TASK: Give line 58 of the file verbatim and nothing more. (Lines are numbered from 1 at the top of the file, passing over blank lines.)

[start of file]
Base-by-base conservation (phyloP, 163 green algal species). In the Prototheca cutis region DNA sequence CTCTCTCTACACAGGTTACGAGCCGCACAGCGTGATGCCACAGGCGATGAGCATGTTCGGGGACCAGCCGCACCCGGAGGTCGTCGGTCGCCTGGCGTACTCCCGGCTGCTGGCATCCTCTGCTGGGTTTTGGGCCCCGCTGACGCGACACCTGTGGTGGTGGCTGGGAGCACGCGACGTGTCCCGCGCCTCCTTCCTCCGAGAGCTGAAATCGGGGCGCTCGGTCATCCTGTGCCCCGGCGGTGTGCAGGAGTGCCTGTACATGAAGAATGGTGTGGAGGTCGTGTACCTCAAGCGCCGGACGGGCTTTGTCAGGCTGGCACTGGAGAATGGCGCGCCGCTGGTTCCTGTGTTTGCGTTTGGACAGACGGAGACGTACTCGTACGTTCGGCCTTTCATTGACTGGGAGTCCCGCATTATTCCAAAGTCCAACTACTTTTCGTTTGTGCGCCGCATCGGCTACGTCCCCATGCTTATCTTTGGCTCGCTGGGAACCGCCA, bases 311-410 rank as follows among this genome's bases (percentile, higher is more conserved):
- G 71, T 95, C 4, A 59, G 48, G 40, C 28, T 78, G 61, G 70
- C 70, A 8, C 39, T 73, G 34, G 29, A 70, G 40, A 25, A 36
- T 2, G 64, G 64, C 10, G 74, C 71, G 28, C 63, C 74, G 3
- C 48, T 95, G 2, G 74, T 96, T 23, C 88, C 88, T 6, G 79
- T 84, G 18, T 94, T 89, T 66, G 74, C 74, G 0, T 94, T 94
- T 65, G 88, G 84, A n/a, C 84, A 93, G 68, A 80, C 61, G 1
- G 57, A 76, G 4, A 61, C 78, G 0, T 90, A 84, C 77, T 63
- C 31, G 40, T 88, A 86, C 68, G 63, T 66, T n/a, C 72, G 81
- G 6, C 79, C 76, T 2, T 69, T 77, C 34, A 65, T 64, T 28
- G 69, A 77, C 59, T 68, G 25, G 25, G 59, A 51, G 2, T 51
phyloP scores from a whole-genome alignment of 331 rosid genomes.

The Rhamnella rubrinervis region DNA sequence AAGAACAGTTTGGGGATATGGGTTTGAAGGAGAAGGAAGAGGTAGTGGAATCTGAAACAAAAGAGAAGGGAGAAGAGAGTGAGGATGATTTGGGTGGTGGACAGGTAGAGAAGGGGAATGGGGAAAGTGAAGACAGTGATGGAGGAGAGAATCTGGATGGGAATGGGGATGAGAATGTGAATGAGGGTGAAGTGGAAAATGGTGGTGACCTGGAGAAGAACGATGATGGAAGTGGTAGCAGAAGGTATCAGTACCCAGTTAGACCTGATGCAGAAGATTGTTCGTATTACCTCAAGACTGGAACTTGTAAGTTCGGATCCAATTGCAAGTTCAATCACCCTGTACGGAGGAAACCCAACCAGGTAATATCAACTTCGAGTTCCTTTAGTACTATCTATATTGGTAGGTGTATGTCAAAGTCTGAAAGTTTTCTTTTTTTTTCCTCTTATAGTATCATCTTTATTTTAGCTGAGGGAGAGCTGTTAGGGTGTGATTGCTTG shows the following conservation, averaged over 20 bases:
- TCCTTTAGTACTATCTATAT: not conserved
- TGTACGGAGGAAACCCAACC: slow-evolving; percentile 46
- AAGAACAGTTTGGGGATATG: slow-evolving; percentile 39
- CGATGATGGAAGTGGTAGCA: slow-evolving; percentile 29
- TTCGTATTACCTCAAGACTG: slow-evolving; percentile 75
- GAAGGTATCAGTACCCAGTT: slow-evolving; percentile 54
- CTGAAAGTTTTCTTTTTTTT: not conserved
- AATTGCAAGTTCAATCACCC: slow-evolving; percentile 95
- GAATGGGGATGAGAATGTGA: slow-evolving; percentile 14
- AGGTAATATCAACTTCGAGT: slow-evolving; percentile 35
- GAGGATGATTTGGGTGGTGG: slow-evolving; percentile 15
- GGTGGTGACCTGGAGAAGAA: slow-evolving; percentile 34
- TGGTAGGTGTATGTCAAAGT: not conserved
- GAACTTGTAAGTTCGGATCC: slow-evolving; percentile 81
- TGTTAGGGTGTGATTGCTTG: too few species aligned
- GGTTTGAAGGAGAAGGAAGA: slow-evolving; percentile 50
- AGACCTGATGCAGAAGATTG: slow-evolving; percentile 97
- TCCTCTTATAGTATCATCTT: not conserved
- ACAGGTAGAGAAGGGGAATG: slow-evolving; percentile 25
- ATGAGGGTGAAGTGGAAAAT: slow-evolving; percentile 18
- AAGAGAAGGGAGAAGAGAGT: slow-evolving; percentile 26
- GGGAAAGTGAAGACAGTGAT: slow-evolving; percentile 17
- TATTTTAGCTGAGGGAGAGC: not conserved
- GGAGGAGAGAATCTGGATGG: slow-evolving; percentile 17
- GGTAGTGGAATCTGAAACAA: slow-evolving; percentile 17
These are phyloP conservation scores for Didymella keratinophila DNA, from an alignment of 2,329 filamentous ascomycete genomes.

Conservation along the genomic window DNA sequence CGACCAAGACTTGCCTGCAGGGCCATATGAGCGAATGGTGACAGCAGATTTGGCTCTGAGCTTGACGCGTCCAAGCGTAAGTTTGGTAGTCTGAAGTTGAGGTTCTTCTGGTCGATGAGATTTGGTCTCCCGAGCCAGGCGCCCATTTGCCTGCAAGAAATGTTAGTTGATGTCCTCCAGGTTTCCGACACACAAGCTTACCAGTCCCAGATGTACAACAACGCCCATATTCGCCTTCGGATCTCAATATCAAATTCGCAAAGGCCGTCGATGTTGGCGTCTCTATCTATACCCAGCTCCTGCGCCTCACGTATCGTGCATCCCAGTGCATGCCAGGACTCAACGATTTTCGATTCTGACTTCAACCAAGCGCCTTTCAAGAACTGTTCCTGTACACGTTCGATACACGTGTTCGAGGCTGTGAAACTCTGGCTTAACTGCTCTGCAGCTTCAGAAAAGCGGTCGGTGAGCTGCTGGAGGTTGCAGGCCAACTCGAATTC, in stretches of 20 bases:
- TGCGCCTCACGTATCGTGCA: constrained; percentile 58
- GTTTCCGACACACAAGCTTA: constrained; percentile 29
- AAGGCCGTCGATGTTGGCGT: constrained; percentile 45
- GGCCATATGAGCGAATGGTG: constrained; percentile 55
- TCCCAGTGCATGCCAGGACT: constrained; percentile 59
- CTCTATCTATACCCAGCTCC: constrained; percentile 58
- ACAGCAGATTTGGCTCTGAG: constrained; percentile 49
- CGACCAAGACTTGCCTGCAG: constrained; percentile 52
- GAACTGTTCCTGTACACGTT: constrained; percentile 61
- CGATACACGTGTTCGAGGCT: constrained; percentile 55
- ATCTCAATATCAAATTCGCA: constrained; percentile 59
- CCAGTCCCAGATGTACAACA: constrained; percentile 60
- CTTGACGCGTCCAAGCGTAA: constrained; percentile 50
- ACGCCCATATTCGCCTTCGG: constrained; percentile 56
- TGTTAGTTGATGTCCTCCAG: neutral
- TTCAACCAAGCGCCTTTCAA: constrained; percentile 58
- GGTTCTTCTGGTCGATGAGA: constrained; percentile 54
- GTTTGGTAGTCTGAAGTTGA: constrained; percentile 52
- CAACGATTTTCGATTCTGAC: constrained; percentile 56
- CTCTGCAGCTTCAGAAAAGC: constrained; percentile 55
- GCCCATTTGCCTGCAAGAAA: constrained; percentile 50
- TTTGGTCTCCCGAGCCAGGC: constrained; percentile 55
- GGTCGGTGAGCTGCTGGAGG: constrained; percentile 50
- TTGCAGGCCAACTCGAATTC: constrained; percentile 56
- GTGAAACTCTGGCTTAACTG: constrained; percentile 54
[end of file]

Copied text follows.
- GTTTGGTAGTCTGAAGTTGA: constrained; percentile 52